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|Title:||Efforts on the Part of Hospital Personnel to Learn About and Cope With Diagnostic Related Groups (Drgs)|
|Author(s):||Paprock, Kenneth Edward|
|Department / Program:||Education|
|Degree Granting Institution:||University of Illinois at Urbana-Champaign|
|Subject(s):||Education, Adult and Continuing
|Abstract:||In April 1983, the Social Security Amendments Act of 1983 (Public Law 98-21) was signed into law by the President. Title VI of this law contained the prospective payment system based on diagnostic related groups (DRGs).
The necessity to understand and cope with changing circumstances constitutes a powerful motivating force for learning. Under such circumstances adaptation through assimilation or accommodation is a pressing issue for the affected. This study examined aspects of the relationship between the introduction of DRGs and coping with this change on the part of hospital personnel which typically included one or more types of related learning activities.
Throughout, the study utilized an exploratory naturalistic inquiry approach. In the first phase of the study, data was collected through interviewing; in the second phase, through the use of a nation-wide mailed questionnaire. This exploratory study was set up to ask what was the simple correlation between two frequency distributions on a two to four point scale and to report the level of significance of the association given in numbers involved in each of the distribution arrays.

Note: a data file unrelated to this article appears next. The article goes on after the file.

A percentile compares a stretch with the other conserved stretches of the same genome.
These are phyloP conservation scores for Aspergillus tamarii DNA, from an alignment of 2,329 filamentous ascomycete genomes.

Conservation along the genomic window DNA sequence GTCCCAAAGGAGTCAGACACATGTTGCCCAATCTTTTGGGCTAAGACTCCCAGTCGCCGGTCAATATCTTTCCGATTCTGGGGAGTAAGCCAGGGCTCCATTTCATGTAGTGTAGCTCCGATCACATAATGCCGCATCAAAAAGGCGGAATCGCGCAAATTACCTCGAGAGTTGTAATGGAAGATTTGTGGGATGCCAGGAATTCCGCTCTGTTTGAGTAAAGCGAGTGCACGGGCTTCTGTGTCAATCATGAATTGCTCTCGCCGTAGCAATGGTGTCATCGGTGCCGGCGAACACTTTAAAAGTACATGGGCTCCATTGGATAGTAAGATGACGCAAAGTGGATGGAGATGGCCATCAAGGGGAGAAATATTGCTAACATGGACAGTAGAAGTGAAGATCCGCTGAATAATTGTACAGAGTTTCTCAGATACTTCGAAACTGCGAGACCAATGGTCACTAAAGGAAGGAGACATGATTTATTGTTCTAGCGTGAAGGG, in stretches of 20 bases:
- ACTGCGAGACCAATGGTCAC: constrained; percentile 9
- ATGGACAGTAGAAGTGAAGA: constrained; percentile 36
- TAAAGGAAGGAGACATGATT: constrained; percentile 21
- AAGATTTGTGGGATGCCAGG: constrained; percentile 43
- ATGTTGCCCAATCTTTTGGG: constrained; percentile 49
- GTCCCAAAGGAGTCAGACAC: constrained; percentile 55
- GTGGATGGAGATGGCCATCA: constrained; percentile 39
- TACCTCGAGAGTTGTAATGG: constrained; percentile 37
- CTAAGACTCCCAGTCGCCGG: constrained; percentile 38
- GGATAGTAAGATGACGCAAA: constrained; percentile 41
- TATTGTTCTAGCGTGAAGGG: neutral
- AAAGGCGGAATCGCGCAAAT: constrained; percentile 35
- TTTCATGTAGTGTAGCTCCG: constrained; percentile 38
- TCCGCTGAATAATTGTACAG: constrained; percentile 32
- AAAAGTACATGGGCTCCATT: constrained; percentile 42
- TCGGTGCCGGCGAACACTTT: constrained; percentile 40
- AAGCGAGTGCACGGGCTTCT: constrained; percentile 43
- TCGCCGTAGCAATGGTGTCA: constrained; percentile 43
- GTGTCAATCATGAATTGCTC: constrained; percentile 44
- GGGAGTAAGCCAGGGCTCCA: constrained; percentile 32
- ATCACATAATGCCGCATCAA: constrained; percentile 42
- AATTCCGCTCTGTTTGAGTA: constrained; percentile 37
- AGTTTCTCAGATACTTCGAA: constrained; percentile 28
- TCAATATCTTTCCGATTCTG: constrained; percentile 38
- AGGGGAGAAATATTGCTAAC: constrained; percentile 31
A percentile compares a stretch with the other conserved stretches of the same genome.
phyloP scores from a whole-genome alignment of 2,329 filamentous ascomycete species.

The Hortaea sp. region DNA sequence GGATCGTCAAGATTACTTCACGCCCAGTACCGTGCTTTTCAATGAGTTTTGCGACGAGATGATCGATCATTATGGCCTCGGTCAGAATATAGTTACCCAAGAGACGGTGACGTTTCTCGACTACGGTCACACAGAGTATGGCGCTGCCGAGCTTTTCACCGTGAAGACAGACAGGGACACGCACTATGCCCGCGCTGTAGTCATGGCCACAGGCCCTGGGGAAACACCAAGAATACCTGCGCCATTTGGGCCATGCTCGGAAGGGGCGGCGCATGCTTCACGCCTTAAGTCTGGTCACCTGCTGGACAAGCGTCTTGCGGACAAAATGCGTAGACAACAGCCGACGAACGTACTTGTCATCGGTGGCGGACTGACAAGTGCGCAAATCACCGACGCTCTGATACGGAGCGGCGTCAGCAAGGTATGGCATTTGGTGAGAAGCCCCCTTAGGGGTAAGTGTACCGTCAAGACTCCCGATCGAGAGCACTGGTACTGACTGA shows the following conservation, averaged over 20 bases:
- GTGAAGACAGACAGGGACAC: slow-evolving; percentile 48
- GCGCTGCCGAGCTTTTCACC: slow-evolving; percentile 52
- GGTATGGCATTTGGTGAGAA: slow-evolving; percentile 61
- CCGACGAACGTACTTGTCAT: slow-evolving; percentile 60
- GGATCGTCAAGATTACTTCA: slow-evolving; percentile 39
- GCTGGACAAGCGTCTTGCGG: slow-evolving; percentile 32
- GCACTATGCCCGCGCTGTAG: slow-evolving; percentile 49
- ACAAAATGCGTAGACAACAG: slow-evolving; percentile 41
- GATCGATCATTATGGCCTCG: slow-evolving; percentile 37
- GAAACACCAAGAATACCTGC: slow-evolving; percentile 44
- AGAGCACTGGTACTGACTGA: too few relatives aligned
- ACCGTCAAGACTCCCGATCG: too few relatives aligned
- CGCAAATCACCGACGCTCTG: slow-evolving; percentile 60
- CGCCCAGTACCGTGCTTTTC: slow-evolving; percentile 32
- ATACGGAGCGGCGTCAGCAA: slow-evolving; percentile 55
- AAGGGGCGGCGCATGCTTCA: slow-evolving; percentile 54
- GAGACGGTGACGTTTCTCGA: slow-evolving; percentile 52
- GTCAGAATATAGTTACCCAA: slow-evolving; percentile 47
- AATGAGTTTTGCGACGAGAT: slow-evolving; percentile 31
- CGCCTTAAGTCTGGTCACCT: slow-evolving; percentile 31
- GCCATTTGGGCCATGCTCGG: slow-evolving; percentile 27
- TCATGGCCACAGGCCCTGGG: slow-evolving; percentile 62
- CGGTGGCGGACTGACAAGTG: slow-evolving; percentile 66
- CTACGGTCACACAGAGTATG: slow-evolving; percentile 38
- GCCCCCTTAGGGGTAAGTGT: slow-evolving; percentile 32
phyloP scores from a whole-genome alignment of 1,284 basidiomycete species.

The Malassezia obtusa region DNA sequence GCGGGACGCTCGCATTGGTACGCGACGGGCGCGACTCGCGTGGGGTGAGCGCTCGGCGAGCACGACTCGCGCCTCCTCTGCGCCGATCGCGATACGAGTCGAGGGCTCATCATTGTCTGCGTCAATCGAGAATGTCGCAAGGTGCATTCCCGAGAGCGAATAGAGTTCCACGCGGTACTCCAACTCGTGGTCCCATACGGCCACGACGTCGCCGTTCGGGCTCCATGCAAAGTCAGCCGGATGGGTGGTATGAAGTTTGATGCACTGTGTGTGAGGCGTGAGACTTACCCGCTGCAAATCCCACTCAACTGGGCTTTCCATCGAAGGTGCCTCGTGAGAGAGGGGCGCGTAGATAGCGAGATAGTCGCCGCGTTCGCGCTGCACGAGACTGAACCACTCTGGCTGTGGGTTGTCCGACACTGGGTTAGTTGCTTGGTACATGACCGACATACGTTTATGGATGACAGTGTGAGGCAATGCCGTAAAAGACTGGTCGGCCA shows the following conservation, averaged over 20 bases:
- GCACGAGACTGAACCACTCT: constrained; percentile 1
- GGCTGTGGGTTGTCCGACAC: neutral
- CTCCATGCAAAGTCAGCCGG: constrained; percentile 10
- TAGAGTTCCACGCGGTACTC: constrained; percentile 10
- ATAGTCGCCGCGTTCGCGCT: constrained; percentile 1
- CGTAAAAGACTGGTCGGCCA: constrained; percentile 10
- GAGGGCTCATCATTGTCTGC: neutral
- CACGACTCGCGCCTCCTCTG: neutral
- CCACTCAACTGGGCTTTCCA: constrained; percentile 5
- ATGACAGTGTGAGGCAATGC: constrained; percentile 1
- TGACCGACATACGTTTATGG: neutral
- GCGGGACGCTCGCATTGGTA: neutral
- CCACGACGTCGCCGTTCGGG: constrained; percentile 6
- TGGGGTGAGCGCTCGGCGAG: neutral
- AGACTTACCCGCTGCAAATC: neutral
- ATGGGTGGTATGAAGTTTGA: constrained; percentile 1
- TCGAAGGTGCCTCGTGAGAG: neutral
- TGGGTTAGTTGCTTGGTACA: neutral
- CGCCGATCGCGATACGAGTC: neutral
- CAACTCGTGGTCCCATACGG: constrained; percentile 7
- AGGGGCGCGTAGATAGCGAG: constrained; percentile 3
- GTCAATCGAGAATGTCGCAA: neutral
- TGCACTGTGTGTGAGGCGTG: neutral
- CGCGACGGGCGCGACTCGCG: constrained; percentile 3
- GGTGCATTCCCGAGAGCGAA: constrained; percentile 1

It was found that in some hospital settings and for some hospital employees, the implementation of DRGs can be handled through assimilation. They can learn to understand and cope with DRGs largely through any of the forms of reception learning, including reading, hearing and observing. For them, adapting to DRGs is learning to make minor adjustments in the way they were trained to view their work and do it. In other settings and for other hospital employees, the implementation of DRGs can, in contrast, call for accommodating how they view their work and go about doing it. For them, learning to adapt to DRGs may well call for autonomous learning when necessary; guided inquiry when possible.
Findings of the study can be a contribution to both theoreticians and practitioners who find themselves in similar change situations. The study's findings are likely to help them understand the nature of facilitating and limiting factors in learning to understand and cope with change when adapting may require accommodation.
Thesis (Ph.D.)--University of Illinois at Urbana-Champaign, 1986.
|Date Available in IDEALS:||2014-12-15|